It is curious that Peter and the rest seem to hear the part about suffering, rejection, and death, much as they try to minimize it, but they miss the part about resurrection. It seems as if they would rather ride straight to the top than take any detours through Samaria and Jerusalem, through the Tenderloin, East Palo Alto, Sacramento, and Washington, DC, through suffering, rejection, and death. As are the crowds, they are quite pleased with Jesus’ healing and exorcising and challenging the self-righteous religious authorities. That’s enough. Let’s just have a steady diet of that. We don’t want any more, suffering, rejection, and death, and we can’t even wrap our minds around resurrection!

But if this is their expectation, it will be shattered soon enough. Jesus’ challenge to the powers that be, especially the religious authorities, soon has him in hot water. Mark moves the action rather swiftly to Jerusalem and the fateful final week of Jesus’ life on earth. As he predicted, suffering, rejection, and death unfold in short order. He is betrayed, arrested, tried on trumped up charges, abused, humiliated, and executed. If they held any expectations of a Davidic Messiah who would restore the glory of the kingdom and elevate his followers to positions of power and wealth, they were surely shattered, as nails were driven into his hands and feet on a wooden Roman cross.

Body buried, sabbath finished, at dawn on the first day of the week, three women, hurrying along the road toward the burial ground. These faithful women – Mary Magdalene, Mary the mother of James, and Salome by name – had stayed near Jesus’ side through the horrors of the trial, the crucifixion, and the burial. They had been more faithful than the male disciples who had fled or kept their distance, denying that they even knew Jesus. What were they expecting on that morning as they made their way to the burial site? They expected a stone-cold tomb, with a large rock, sealing inside the decaying body of the one whom they had followed so faithfully. Even they had missed the promise of resurrection. They knew what they had seen with their own eyes and they could not imagine they would find the living among the dead.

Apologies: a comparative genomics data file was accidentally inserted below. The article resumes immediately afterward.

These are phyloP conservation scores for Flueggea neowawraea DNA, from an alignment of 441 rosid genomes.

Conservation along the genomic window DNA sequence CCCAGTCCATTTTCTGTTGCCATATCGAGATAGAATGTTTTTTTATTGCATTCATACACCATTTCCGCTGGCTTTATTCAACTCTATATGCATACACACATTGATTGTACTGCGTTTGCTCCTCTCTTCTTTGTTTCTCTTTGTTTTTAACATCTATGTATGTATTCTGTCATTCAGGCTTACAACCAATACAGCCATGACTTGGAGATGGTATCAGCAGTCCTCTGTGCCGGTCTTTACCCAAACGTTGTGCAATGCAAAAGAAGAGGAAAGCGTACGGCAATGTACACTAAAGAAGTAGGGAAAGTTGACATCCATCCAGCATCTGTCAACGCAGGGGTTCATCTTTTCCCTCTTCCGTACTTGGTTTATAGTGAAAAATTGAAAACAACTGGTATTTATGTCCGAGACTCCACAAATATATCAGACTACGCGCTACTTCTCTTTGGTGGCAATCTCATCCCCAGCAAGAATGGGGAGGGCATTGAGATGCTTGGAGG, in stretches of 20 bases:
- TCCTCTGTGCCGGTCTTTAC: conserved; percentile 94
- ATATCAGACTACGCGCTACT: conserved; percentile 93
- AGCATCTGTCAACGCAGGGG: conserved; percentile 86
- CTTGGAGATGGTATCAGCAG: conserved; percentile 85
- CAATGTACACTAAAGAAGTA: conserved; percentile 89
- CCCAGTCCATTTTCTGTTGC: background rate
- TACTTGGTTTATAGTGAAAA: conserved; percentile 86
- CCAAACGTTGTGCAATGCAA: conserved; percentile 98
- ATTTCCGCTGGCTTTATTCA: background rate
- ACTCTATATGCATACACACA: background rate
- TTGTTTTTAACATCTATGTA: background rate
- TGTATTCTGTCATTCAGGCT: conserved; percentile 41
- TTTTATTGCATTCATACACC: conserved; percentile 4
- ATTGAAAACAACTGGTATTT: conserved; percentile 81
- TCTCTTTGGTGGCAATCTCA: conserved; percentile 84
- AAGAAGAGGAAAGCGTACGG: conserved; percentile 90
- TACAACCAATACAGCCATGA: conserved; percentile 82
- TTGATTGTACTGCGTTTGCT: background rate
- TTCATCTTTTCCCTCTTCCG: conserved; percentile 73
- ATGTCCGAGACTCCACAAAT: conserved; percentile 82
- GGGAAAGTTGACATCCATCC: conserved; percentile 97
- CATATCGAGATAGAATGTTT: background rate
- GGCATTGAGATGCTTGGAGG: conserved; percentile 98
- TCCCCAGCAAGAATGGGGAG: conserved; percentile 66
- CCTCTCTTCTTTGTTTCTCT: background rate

It seems ironic that their last shattered expectation was to find the massive stone rolled away, the tomb empty, except for a curious figure – angel? young lad? – clothed in white, seated where the body should have been, with directions for what the company of disciples should do next. He was risen indeed, and though he had told them several times that this would happen, they just hadn’t expected it to be so! No wonder they fled in terror and amazement, experiencing both trauma and ecstasy in the moment. No wonder they were silent – at least for a while. Trauma often leads to a sort of numbing that only wears off with time – and, for them, as the good news of the empty tomb sank in. I wonder if we would have responded any differently if we had been in their sandals.

In today’s Words of Preparation, Dorothy Harvey writes that “Resurrection is always a mystery, always a miracle, but often we do not recognize resurrection when it comes to us.” In that regard, are we any different than the first disciples? What is resurrection for us today? How might we recognize it? Is it simply the empty tomb or is it something more? Harvey suggests that “When all that separates and injures and destroys is overcome by that which unites, heals and creates in the ordinary routine of our daily lives, resurrection has taken place” (Dorothy Harvey, compiler, Birthed from the Womb of God: A Lectionary for Women). How does that definition work for you? That which brings creativity, healing and unity into the world is surely life-giving. Is that resurrection?